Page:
- Traps contain food attractants that lure wasps inside but prevent escape. Reduces local populations over time.
- Vacuuming wasps safely captures and contains them. The hose extension maximizes reach while minimizing stings.
- Filling nest entrances with foam sealant or caulk denies wasp access and forces them to abandon the nest.
Rather than improvising with household items like hairspray, purpose-made wasp products yield much better results when used cautiously according to guidelines. Their formulations and delivery systems target wasps’ vulnerabilities more effectively.
Preventing Wasp Problems
Discouraging wasps from congregating near homes and yards helps avoid issues that could prompt rash actions like grabbing for hairspray. Useful deterrent strategies include:
- Installing fine mesh screens over windows, vents, and rain gutters. This blocks access into structures for nest building.
- Identifying and sealing any openings in walls, roofs, or foundations that provide entry points.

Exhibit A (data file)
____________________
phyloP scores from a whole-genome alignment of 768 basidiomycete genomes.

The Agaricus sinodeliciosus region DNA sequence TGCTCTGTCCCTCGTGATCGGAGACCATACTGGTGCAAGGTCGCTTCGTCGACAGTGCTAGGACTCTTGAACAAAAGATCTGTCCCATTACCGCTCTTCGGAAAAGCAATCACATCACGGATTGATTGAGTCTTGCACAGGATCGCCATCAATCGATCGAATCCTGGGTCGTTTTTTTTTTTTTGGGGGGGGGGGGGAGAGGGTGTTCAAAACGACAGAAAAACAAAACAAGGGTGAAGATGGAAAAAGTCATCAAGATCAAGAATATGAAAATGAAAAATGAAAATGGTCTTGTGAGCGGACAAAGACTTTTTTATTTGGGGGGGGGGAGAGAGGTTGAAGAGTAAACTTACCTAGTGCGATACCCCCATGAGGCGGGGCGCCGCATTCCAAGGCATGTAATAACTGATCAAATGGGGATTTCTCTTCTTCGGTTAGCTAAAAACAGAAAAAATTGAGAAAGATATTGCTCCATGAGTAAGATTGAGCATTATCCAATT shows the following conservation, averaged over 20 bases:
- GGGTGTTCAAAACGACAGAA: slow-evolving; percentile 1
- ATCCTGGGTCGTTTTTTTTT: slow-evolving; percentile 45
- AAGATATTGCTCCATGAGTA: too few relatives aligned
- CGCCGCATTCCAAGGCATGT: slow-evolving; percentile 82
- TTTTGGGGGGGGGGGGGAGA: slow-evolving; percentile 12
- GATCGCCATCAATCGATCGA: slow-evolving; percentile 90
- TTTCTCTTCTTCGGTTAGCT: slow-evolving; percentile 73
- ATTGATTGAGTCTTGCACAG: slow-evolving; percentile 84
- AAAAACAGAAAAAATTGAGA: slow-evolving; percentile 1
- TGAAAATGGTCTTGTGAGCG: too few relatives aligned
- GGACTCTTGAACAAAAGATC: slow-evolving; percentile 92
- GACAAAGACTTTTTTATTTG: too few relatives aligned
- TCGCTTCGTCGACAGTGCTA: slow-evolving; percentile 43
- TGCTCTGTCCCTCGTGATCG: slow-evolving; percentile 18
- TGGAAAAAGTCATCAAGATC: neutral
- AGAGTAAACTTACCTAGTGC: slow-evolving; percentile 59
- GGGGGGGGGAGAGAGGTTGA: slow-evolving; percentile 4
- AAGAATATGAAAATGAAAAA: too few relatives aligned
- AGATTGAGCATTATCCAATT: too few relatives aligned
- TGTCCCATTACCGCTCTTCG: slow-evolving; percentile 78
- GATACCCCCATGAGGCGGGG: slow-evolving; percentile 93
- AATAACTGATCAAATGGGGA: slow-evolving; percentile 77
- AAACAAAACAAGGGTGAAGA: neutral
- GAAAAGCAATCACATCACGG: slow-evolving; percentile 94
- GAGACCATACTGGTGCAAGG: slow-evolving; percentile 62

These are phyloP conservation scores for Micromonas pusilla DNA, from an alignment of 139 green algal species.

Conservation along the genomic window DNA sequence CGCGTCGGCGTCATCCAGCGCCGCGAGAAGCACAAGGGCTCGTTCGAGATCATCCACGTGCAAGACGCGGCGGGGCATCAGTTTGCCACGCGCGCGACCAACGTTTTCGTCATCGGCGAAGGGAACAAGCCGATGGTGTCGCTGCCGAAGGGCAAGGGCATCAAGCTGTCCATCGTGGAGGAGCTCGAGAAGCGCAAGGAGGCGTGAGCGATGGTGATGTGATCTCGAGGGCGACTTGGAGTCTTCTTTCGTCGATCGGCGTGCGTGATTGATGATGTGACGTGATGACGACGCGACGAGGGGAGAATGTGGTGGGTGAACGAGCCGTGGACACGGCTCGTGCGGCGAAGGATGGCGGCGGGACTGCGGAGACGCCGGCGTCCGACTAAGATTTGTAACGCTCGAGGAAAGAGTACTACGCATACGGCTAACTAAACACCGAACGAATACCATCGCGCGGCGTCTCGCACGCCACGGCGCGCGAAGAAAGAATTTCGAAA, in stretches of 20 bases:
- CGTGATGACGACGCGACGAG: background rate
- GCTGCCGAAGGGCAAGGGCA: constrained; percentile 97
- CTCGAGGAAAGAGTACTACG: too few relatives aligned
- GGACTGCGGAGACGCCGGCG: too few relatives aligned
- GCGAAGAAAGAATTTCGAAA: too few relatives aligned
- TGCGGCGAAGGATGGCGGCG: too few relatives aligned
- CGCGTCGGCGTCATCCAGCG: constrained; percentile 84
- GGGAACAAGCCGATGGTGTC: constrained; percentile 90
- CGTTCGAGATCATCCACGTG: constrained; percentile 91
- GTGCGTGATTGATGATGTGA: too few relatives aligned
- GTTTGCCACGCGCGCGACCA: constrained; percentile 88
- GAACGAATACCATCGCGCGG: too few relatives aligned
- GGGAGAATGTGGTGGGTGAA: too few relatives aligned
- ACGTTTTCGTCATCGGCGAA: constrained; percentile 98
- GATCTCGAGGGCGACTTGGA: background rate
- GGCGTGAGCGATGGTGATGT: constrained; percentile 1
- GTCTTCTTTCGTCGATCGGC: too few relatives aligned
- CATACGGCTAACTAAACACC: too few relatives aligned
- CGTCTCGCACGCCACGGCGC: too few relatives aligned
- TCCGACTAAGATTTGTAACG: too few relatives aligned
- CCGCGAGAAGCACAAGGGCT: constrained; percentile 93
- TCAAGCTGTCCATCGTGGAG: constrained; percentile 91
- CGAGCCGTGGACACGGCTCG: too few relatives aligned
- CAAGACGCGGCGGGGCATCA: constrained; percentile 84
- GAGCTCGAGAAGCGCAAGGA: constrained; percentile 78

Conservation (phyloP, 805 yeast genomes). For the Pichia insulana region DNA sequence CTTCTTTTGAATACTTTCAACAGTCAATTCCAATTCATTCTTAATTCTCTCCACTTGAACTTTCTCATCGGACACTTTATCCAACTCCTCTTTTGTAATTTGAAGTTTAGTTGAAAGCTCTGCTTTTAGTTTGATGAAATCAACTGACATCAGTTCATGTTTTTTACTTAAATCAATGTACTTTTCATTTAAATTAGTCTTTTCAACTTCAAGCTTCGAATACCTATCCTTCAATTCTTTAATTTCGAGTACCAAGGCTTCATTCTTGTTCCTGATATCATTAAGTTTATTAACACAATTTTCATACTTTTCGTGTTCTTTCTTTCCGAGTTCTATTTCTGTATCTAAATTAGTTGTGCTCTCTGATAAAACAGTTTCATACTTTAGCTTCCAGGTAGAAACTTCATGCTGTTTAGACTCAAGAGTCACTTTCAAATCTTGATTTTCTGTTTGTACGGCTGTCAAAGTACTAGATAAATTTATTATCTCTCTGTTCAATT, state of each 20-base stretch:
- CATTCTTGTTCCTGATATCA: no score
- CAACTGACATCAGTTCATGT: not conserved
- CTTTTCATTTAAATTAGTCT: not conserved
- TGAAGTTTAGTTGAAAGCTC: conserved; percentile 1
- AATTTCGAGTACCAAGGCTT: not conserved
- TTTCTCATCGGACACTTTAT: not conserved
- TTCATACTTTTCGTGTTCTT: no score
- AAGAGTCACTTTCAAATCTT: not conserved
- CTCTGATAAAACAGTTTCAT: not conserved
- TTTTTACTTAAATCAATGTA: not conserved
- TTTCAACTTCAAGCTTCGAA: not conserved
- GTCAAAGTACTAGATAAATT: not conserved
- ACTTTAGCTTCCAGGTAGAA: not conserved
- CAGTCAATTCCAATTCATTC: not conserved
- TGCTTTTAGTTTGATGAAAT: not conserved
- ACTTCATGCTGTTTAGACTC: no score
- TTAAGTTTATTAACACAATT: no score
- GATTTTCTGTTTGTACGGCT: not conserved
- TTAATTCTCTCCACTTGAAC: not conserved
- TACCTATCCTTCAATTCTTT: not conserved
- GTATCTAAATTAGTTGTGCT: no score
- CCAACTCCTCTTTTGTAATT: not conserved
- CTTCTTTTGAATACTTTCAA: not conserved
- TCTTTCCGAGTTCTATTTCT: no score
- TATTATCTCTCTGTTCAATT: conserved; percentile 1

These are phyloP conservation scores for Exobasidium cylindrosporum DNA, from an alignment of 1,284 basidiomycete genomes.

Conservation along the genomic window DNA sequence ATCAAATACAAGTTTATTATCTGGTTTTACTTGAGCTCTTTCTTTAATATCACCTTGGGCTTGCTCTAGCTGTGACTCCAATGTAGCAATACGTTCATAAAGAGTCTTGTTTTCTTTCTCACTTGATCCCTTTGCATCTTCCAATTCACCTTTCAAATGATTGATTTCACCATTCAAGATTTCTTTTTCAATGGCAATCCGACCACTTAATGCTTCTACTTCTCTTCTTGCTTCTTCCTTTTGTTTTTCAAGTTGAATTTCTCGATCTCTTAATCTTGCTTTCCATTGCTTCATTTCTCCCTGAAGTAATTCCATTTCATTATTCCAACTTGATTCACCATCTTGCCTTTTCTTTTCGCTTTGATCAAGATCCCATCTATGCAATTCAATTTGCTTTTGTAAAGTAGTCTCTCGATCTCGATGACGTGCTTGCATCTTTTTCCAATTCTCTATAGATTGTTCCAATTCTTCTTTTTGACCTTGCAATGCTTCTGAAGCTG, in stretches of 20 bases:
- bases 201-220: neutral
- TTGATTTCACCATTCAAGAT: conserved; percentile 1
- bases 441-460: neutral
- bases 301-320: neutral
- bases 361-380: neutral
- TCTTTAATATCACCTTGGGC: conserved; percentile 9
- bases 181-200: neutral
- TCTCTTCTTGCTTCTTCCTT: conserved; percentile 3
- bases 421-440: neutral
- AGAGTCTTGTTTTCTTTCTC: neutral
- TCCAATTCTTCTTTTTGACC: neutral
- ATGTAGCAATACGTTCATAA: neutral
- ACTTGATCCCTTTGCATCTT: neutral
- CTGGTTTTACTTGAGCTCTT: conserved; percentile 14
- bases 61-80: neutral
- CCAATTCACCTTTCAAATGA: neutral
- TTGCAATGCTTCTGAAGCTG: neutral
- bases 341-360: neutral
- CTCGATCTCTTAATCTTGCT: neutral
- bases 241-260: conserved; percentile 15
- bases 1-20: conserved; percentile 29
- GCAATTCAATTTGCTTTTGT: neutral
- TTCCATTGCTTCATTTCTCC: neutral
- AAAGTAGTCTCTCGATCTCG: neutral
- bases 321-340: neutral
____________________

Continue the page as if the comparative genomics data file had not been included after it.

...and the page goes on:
- Removing food debris, fallen fruit, compost piles, pet bowls, and other attractants.
- Modifying outdoor lighting since some wasps are drawn to light fixtures.
- Removing water sources like birdbaths, buckets, and pools which provide drinking water for wasps.
- Applying scent repellants around gathering areas. Some plants like chrysanthemums deter wasps.
- Using dark-colored umbrellas and tablecloths which wasps avoid compared to bright colors.
Prevention helps eliminate conditions favorable to wasp populations near human activity. This reduces the chances of encounters that could prompt desperate attempts to spray wasps with hairspray or other ill-advised remedies.
Hairspray may seem like an easy fix for nuisance wasps that suddenly appear at a picnic or backyard party. However, a few spritzes fail to deliver effective lethal doses while still angering wasps and creating stinging hazards. The flammability of most hairspray products also introduces severe injury risks. While wasps can sometimes require control, far better and safer alternatives exist than improvising with hairspray. Non-toxic traps, professional extermination services, and targeted products offer more reliable solutions without unnecessary risks. And sealing possible nesting sites provides lasting reductions in wasp problems. So reach for more thoughtful remedies rather than hairspray when wasps are unwelcome visitors. Your approach will work out for the best hare…err…hair!